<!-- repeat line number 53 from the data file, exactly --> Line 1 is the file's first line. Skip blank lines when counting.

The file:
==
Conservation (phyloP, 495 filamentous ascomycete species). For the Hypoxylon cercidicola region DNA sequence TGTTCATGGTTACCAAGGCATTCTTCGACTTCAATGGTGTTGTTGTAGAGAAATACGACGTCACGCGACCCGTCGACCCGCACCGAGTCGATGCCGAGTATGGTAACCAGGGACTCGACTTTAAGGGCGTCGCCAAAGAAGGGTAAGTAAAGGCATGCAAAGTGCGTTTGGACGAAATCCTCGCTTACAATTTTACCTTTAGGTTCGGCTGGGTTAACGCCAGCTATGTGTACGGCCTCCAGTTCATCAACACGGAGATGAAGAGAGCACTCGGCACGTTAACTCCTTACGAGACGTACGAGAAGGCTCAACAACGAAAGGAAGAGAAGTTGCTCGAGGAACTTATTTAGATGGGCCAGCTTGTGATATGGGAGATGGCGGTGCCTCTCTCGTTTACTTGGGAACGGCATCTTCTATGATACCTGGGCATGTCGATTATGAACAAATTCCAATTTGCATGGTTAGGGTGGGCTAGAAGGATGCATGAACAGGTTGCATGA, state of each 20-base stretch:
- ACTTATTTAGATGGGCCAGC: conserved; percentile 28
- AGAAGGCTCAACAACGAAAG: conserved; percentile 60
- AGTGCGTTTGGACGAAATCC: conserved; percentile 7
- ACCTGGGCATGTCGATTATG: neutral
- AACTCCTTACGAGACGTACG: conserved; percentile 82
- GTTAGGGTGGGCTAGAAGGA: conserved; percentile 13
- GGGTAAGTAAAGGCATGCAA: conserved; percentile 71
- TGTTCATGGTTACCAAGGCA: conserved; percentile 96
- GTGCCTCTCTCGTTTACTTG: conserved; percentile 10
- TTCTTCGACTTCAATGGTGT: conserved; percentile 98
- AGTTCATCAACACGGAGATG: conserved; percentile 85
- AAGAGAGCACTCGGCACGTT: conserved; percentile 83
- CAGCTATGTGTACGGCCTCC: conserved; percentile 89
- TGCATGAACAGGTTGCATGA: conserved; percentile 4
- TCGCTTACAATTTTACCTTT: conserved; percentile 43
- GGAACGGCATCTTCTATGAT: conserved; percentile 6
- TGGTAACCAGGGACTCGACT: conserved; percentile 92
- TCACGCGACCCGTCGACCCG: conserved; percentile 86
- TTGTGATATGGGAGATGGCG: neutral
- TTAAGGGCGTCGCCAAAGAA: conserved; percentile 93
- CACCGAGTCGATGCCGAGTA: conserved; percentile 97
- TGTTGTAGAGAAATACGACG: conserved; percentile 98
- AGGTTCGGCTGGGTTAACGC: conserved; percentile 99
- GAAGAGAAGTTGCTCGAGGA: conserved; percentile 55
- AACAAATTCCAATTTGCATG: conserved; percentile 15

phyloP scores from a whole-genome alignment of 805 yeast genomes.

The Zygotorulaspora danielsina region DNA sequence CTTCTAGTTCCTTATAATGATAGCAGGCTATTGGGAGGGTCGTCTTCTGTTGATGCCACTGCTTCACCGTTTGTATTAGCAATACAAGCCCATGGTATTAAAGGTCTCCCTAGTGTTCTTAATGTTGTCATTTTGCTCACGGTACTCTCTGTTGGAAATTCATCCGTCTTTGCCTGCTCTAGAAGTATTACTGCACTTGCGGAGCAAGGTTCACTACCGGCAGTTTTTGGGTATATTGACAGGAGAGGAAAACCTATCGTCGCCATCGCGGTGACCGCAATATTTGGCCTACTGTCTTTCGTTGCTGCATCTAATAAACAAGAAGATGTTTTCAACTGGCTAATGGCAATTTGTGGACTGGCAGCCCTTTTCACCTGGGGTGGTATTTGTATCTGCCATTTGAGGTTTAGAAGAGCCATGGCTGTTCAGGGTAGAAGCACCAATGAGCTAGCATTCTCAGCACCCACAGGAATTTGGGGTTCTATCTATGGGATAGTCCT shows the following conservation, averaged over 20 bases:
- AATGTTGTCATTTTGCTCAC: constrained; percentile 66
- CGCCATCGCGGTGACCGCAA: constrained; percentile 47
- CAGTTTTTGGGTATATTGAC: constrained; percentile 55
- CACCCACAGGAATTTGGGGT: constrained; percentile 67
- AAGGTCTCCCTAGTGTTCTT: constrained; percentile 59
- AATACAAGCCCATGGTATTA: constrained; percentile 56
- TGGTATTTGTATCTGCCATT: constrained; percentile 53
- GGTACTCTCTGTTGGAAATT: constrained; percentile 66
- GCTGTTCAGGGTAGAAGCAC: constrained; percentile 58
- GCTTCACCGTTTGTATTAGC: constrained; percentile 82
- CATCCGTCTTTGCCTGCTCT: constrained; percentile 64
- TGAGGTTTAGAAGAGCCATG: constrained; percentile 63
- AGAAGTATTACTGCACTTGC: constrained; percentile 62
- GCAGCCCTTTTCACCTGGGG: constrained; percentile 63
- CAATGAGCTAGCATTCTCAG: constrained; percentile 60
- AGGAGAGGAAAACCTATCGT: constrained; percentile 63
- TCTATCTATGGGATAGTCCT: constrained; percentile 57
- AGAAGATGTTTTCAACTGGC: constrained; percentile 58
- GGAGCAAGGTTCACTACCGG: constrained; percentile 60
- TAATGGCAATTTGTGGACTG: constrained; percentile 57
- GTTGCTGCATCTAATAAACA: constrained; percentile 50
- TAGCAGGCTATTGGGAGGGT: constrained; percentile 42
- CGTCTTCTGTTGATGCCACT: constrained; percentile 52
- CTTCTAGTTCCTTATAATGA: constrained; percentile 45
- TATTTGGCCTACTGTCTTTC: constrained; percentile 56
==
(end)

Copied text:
- TATTTGGCCTACTGTCTTTC: constrained; percentile 56